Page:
The cost-effectiveness of progesterone in preventing miscarriages in women with early pregnancy bleeding: an economic evaluation based on the PRISM Trial (2020)

Type of publication:
Journal article

CB Okeke Ogwulu, I Goranitis, AJ Devall, V Cheed, ID Gallos, LJ Middleton, HM Harb, HM Williams, A Eapen, JP Daniels, A Ahmed, R Bender‐Atik, K Bhatia, C Bottomley, J Brewin, M Choudhary, S Deb, WC Duncan, AK Ewer, K Hinshaw, T Holland, F Izzat, J Johns, M Lumsden, P Manda, JE Norman, N Nunes, CE Overton, K Kriedt, S Quenby, S Rao, J Ross, A Shahid, *M Underwood , N Vaithilingham, L Watkins, C Wykes, AW Horne, D Jurkovic, A Coomarasamy, TE Roberts

BJOG: An International Journal of Obstetrics and Gynaecology; May 2020; Vol 127 (no. 6); p. 757-767

Objectives: To assess the cost‐effectiveness of progesterone compared with placebo in preventing pregnancy loss in women with early pregnancy vaginal bleeding.
Design: Economic evaluation alongside a large multi‐centre randomised placebo‐controlled trial.
Setting: Forty‐eight UK NHS early pregnancy units.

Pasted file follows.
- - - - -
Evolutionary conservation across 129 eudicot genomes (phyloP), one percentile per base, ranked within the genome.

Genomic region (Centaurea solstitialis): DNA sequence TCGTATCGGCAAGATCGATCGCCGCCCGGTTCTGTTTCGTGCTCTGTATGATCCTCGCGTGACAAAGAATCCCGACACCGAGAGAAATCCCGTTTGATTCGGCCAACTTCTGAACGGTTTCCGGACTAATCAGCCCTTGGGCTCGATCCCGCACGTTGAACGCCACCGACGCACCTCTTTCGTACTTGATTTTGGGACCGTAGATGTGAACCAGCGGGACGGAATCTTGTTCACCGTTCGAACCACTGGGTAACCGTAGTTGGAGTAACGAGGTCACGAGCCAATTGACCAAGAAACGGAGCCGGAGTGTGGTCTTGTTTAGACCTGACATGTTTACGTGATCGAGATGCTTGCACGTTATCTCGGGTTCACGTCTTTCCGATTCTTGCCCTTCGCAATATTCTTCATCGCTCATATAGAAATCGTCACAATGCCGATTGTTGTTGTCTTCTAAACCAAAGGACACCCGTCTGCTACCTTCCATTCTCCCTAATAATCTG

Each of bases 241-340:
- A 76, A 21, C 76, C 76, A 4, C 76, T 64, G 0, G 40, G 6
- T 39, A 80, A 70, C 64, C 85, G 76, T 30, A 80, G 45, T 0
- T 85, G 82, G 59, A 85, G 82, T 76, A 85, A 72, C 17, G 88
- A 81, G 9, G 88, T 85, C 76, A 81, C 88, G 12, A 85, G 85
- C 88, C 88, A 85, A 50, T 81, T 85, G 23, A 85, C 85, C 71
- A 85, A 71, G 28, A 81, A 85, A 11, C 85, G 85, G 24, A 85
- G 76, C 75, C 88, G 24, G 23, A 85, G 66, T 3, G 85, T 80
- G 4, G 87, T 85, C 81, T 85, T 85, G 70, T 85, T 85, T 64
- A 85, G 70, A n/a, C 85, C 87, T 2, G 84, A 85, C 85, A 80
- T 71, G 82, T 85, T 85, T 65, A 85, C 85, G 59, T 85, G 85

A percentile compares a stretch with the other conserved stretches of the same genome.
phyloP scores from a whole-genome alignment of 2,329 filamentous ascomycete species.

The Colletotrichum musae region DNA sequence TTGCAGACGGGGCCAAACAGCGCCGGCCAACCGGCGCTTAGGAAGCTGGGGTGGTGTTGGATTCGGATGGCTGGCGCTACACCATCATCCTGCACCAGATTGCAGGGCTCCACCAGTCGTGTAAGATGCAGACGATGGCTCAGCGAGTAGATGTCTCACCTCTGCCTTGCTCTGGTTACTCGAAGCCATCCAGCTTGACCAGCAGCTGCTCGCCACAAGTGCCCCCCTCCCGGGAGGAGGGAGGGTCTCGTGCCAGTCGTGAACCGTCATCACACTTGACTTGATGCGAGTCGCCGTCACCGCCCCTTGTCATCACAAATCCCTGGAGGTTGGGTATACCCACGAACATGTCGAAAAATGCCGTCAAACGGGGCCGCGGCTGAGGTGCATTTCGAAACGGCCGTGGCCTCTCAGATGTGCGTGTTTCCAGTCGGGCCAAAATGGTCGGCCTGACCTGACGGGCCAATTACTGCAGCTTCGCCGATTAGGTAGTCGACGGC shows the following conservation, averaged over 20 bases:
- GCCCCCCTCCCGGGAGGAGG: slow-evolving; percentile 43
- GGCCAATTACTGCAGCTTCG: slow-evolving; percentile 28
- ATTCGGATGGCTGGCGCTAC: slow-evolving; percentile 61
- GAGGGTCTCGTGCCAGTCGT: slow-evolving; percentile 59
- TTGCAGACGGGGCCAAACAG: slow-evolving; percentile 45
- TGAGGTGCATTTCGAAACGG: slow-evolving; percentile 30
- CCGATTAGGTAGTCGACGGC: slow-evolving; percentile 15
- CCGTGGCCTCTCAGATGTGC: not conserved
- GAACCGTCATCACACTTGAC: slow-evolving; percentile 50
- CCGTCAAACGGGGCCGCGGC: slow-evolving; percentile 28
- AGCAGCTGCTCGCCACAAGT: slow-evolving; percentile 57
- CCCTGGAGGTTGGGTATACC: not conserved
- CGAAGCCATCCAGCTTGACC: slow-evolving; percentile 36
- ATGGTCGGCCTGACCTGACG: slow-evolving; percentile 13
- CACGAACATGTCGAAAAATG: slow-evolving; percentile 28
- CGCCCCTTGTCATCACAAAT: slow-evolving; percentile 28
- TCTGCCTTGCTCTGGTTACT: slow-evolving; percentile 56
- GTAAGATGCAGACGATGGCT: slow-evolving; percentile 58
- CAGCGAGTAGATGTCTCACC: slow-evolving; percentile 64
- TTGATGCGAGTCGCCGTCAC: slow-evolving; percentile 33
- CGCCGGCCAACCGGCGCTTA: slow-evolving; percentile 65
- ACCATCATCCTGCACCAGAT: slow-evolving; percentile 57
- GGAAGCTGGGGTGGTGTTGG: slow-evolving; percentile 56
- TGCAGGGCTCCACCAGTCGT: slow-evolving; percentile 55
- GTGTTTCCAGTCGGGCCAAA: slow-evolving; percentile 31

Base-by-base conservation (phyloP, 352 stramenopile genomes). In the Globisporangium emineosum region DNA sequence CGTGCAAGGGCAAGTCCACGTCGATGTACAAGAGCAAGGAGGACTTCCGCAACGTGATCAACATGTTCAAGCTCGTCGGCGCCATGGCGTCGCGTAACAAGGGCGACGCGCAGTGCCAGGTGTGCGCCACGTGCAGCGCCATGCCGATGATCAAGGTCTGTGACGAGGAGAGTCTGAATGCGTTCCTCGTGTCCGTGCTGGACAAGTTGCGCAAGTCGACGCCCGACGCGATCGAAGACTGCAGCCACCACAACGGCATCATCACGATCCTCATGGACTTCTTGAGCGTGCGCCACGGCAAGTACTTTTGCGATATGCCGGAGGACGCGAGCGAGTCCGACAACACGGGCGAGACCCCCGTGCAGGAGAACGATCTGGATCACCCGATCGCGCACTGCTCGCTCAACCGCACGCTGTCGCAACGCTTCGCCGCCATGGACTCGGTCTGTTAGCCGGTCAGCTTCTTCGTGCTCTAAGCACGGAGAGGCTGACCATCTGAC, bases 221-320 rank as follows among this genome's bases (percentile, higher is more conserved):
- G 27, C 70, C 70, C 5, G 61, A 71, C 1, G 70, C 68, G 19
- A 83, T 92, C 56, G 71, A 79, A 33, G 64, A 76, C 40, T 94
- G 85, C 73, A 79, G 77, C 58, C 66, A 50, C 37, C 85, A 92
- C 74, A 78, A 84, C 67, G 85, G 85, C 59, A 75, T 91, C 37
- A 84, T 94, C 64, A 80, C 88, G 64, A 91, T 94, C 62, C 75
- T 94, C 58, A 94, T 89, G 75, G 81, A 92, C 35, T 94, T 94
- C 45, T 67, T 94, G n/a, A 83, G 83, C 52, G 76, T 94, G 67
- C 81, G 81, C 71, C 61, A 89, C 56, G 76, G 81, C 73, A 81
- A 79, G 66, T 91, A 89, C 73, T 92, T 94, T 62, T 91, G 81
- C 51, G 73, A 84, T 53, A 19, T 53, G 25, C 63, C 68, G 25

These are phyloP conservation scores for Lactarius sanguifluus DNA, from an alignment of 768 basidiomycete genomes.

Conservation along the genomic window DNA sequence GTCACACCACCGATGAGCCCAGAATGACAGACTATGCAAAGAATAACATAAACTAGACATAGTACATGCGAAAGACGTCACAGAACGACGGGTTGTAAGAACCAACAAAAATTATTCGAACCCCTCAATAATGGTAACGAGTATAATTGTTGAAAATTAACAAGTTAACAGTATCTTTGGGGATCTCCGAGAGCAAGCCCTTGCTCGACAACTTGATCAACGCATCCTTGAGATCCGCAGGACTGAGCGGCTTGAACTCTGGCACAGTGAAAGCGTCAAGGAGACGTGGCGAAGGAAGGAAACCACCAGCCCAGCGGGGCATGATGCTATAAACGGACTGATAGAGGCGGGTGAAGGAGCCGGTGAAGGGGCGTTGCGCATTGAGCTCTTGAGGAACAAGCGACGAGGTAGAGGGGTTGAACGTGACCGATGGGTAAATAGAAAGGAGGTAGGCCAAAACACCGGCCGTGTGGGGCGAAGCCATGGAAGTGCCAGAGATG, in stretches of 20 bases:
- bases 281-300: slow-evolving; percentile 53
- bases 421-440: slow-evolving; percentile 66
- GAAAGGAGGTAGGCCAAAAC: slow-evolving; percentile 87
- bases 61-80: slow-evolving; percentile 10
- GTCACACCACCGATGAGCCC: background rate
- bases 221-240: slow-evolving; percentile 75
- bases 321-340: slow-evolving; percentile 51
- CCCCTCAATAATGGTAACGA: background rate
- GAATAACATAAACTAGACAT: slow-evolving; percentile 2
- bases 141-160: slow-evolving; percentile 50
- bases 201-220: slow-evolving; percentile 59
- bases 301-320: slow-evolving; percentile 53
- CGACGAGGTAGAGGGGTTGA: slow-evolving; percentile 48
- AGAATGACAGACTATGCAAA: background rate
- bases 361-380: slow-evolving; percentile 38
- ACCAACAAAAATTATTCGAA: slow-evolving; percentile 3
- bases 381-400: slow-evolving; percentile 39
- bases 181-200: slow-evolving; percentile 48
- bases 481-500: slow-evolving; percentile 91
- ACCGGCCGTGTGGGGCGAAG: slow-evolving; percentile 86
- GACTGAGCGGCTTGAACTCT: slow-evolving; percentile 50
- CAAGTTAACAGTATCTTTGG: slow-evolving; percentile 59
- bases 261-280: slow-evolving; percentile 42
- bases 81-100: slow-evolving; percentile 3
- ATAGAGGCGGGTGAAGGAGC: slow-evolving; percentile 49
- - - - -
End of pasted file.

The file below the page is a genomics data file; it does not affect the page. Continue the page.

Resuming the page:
Population: Four thousand one hundred and fifty‐three women aged 16–39 years with bleeding in early pregnancy and ultrasound evidence of an intrauterine sac.
Methods: An incremental cost‐effectiveness analysis was performed from National Health Service (NHS) and NHS and Personal Social Services perspectives. Subgroup analyses were carried out on women with one or more and three or more previous miscarriages.
Main outcome measures: Cost per additional live birth at ≥34 weeks of gestation.
Results: Progesterone intervention led to an effect difference of 0.022 (95% CI −0.004 to 0.050) in the trial. The mean cost per woman in the progesterone group was £76 (95% CI −£559 to £711) more than the mean cost in the placebo group. The incremental cost‐effectiveness ratio for progesterone compared with placebo was £3305 per additional live birth. For women with at least one previous miscarriage, progesterone was more effective than placebo with an effect difference of 0.055 (95% CI 0.014–0.096) and this was associated with a cost saving of £322 (95% CI −£1318 to £673).
Conclusions: The results suggest that progesterone is associated with a small positive impact and a small additional cost. Both subgroup analyses were more favourable, especially for women who had one or more previous miscarriages. Given available evidence, progesterone is likely to be a cost‐effective intervention, particularly for women with previous miscarriage(s).

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